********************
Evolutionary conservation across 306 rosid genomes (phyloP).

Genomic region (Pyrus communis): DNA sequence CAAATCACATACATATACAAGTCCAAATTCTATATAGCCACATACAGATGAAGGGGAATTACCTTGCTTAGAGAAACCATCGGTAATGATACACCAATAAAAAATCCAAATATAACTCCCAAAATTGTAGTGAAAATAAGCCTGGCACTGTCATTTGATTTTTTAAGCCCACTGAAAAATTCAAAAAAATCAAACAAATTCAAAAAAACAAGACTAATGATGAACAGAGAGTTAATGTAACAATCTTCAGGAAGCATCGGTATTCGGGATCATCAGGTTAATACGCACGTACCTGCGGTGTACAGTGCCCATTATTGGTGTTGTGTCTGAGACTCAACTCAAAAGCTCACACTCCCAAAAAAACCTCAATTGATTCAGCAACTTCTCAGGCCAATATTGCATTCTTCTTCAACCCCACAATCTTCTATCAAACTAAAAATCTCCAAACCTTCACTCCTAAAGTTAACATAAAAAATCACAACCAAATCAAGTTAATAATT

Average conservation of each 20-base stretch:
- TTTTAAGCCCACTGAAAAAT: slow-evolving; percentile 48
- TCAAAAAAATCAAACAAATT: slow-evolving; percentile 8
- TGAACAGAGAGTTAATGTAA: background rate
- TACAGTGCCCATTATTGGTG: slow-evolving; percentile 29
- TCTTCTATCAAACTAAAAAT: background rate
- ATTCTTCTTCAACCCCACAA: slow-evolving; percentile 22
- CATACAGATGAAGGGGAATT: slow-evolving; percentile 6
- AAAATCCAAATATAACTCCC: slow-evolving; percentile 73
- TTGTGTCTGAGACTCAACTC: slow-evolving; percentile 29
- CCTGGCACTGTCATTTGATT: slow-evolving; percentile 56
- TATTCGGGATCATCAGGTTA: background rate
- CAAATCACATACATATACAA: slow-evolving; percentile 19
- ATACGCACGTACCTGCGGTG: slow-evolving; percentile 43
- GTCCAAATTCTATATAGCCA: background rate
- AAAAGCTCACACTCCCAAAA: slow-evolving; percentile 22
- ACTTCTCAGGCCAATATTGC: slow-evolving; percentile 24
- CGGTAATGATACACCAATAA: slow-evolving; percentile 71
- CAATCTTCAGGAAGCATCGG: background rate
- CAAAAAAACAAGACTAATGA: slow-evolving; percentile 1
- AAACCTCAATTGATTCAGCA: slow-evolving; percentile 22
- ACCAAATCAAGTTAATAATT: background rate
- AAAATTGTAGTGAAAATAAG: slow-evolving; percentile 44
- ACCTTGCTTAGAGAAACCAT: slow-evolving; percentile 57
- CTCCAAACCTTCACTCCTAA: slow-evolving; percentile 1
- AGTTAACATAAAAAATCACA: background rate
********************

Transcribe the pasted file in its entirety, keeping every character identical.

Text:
Evolutionary conservation across 306 rosid genomes (phyloP).

Genomic region (Pyrus communis): DNA sequence CAAATCACATACATATACAAGTCCAAATTCTATATAGCCACATACAGATGAAGGGGAATTACCTTGCTTAGAGAAACCATCGGTAATGATACACCAATAAAAAATCCAAATATAACTCCCAAAATTGTAGTGAAAATAAGCCTGGCACTGTCATTTGATTTTTTAAGCCCACTGAAAAATTCAAAAAAATCAAACAAATTCAAAAAAACAAGACTAATGATGAACAGAGAGTTAATGTAACAATCTTCAGGAAGCATCGGTATTCGGGATCATCAGGTTAATACGCACGTACCTGCGGTGTACAGTGCCCATTATTGGTGTTGTGTCTGAGACTCAACTCAAAAGCTCACACTCCCAAAAAAACCTCAATTGATTCAGCAACTTCTCAGGCCAATATTGCATTCTTCTTCAACCCCACAATCTTCTATCAAACTAAAAATCTCCAAACCTTCACTCCTAAAGTTAACATAAAAAATCACAACCAAATCAAGTTAATAATT

Average conservation of each 20-base stretch:
- TTTTAAGCCCACTGAAAAAT: slow-evolving; percentile 48
- TCAAAAAAATCAAACAAATT: slow-evolving; percentile 8
- TGAACAGAGAGTTAATGTAA: background rate
- TACAGTGCCCATTATTGGTG: slow-evolving; percentile 29
- TCTTCTATCAAACTAAAAAT: background rate
- ATTCTTCTTCAACCCCACAA: slow-evolving; percentile 22
- CATACAGATGAAGGGGAATT: slow-evolving; percentile 6
- AAAATCCAAATATAACTCCC: slow-evolving; percentile 73
- TTGTGTCTGAGACTCAACTC: slow-evolving; percentile 29
- CCTGGCACTGTCATTTGATT: slow-evolving; percentile 56
- TATTCGGGATCATCAGGTTA: background rate
- CAAATCACATACATATACAA: slow-evolving; percentile 19
- ATACGCACGTACCTGCGGTG: slow-evolving; percentile 43
- GTCCAAATTCTATATAGCCA: background rate
- AAAAGCTCACACTCCCAAAA: slow-evolving; percentile 22
- ACTTCTCAGGCCAATATTGC: slow-evolving; percentile 24
- CGGTAATGATACACCAATAA: slow-evolving; percentile 71
- CAATCTTCAGGAAGCATCGG: background rate
- CAAAAAAACAAGACTAATGA: slow-evolving; percentile 1
- AAACCTCAATTGATTCAGCA: slow-evolving; percentile 22
- ACCAAATCAAGTTAATAATT: background rate
- AAAATTGTAGTGAAAATAAG: slow-evolving; percentile 44
- ACCTTGCTTAGAGAAACCAT: slow-evolving; percentile 57
- CTCCAAACCTTCACTCCTAA: slow-evolving; percentile 1
- AGTTAACATAAAAAATCACA: background rate